Then in the aftermath of this slaughter things became doubly confusing. At first local media attributed these horrific events to the Islamic terrorist organization al- Shabaab claiming that the Somalia extremist group had assumed credit for these attacks claiming they were in retaliation for the presence of Kenyan military in Somalia and for the wanton slaughter of fellow Muslims there. But then Uhuru Kenyatta appeared on national television to give a much different explanation of the massacres. He declared that the attacks were the work of disgruntled politicians and opposition parties living in Lamu Province instead. Men who had sought to do some ethnic cleansing of their own in retaliation for past grievances over property rights and illegal land transfers. Not only that, Kenyatta claimed that these attacks were purposely directed at the descendants of some 30,000 Kikuyus now living along the coast who had been brought there by his father in the 1970’s as part of the Lake Kenyatta Settlement Scheme. In order to house his Kikuyus, the first President of Kenya took ancestral lands away from the Oromos and the local Muslims living in the area at that time who had laid claim to this territory for centuries. According to Uhuru Kenyatta, these were revenge killings carried out by fellow Kenyans who wanted the Kikuyu off their land and out of their villages. The Kikuyu tribe is one of the largest tribes in Kenya today whose ancestral home is located in central Kenya at the base of Mount Kenya. And to prove this, by the following week Wednesday, June 25, 2014 the Lamu County Governor himself- one Issa Timamy was arrested on charges relating to these heinous attacks.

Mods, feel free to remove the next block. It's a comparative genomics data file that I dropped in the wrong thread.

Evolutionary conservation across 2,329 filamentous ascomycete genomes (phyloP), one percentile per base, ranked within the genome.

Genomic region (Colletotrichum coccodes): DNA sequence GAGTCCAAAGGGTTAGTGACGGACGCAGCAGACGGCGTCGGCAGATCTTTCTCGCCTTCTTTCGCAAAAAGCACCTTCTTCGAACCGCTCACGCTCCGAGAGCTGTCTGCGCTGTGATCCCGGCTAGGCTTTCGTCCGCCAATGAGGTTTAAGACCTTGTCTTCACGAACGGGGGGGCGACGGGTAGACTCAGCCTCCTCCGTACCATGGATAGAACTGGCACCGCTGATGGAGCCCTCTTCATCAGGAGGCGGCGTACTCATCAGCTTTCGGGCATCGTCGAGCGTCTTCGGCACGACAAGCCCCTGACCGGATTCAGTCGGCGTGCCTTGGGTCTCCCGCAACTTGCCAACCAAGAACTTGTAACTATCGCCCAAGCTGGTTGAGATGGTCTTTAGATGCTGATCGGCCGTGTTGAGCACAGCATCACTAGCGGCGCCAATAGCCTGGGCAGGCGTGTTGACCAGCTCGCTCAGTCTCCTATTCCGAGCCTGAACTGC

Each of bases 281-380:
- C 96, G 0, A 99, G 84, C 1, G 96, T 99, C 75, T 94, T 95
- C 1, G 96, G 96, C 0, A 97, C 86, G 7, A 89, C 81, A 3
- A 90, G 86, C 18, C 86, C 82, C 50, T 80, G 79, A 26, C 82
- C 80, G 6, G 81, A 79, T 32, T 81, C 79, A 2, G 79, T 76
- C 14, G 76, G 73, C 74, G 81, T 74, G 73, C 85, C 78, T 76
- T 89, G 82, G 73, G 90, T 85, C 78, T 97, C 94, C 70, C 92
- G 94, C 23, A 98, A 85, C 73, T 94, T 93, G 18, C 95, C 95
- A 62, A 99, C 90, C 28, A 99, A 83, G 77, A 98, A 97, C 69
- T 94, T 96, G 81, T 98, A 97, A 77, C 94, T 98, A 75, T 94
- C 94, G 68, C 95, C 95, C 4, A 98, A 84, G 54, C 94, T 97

And things became stranger still as Kenyatta and other members of his cabinet hinted that somehow former Prime Minister, Raila Odinga was linked to these attacks. Cabinet Secretary of the Interior & Coordination of the National Government, Joseph Ole Lenku went as far as to blame the current opposition party, The Coalition for Reforms & Democracy (CORD) for the attacks knowing full well that Mr. Odinga is the current leader of this party. On Friday, June 13, 2014 Odinga held the first in a series of rallies planned throughout Kenya to force Kenyatta’s government to address three of the most critical issues facing the country as of 2014: the rising cost of living, the escalation of terrorism within the country, and the reform of Kenya’s present electoral body.